Known for The Odd Couple and Barefoot in the Park, Simon was 91.
The much-lauded playwright and screenwriter Neil Simon has passed away. His many written works dove into the everyday muddles of the middle-class American family . Successful shows include The Odd Couple and Lost in Yonkers.
With four Academy Award nominations and seventeen Tony Award nominations (with three wins), Simon was one of the 20th century's most-awarded American writers. His career spanned over five decades, producing forty plays, some of which he would adapt into feature films and teleplays. With those works supporting him, Simon became the most commercially successful American playwright in modern history.
Simon's style of comedy is equal parts familiar emotions and punch-in-the-gut laughs. Much of his subject matter was based on the formidable American family. Simon was born in the Bronx in 1927 and grew up in Washington Heights during the Great Depression. His parents' marital problems became a driving point of his early years as a writer. He used it as an escape and a form of defense.
His first bout of success as a writer was in 1950 writing for Your Show of Shows with Sid Caesar. With his writing style forming, Simon was part of the first years of the developing American sitcom. His first Broadway play, Come Blow Your Horn, was produced in 1961 followed by Barefoot in the Park, his first major stage success, in 1963. Frank Sinatra starred in the film version of Come Blow Your Horn and Simon adapted his own script for the screen version of Barefoot in the Park with Robert Redford and Jane Fonda. The success of that film carried Simon into writing other hit screen comedies like The Odd Couple, starring Walter Matthau and Art Carney.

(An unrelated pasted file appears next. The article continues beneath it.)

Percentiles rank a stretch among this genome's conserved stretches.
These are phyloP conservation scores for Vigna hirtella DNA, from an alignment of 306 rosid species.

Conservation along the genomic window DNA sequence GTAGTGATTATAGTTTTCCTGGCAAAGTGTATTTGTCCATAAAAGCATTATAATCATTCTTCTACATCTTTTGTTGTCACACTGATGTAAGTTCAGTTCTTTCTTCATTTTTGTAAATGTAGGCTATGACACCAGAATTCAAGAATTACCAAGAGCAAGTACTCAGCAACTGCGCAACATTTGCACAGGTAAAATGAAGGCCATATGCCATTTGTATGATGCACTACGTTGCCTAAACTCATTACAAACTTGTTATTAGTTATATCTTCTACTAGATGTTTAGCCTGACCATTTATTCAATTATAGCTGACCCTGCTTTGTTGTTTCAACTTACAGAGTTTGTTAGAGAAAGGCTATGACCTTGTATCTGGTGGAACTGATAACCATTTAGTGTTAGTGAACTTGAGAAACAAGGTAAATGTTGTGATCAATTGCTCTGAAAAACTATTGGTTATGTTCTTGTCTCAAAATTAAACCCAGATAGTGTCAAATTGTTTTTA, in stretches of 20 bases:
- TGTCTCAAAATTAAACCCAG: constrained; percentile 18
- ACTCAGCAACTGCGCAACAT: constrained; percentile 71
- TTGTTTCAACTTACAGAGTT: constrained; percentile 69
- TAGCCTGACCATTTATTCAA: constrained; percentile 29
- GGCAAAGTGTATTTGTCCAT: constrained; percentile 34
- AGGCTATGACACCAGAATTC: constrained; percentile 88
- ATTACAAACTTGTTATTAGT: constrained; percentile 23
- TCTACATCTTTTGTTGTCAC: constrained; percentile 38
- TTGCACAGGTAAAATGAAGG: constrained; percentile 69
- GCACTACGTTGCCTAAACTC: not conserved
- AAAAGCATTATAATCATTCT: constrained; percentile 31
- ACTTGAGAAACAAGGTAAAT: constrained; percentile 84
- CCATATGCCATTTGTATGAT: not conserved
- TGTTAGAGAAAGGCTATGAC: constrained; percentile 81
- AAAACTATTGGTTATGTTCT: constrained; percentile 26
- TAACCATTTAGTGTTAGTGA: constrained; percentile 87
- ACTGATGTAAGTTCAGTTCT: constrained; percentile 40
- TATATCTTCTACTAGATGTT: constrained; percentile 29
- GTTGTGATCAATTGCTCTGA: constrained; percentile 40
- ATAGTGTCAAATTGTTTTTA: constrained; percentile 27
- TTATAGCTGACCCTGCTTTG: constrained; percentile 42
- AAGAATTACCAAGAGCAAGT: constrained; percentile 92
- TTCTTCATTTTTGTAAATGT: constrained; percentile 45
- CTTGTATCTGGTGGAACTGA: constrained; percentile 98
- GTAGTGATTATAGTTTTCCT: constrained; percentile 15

He adapted his 1970 stage play The Gingerbread Lady into the film Only When I Laugh, which earned three Oscar nominations. His wife at the time, Marsha Mason, starred in the film, earning one of her four Oscar nominations.
The Odd Couple was undoubtedly his biggest mainstream success, with the film spawning a TV series of the same name.
Simon's stage career includes writing the books for the hit musicals Sweet Charity and Promises, Promises.
In his personal life, Simon was married four times. His first wife, Joan Baim, died of cancer in 1973. He then married Mason, who starred in many of his projects. The two of them divorced in the mid-1980s. He next married Diane Lander, whom he divorced and remarried before divorcing again in 1998. His last wife, who survives him, is actress Elaine Joyce.
With prolific stage hits like Brighton Beach Memoirs and Biloxi Blues under his belt, there's no doubt Simon has shaped modern entertainment in ever y realm.
Outside of his Oscar nominations and Tony wins, Simon was also lauded with the Mark Twain Prize for Comedy in 2006 and the Kennedy Center Honors in 1995.
He is survived by his wife, Joyce, and his three daughters: Ellen, Nancy, and Bryn.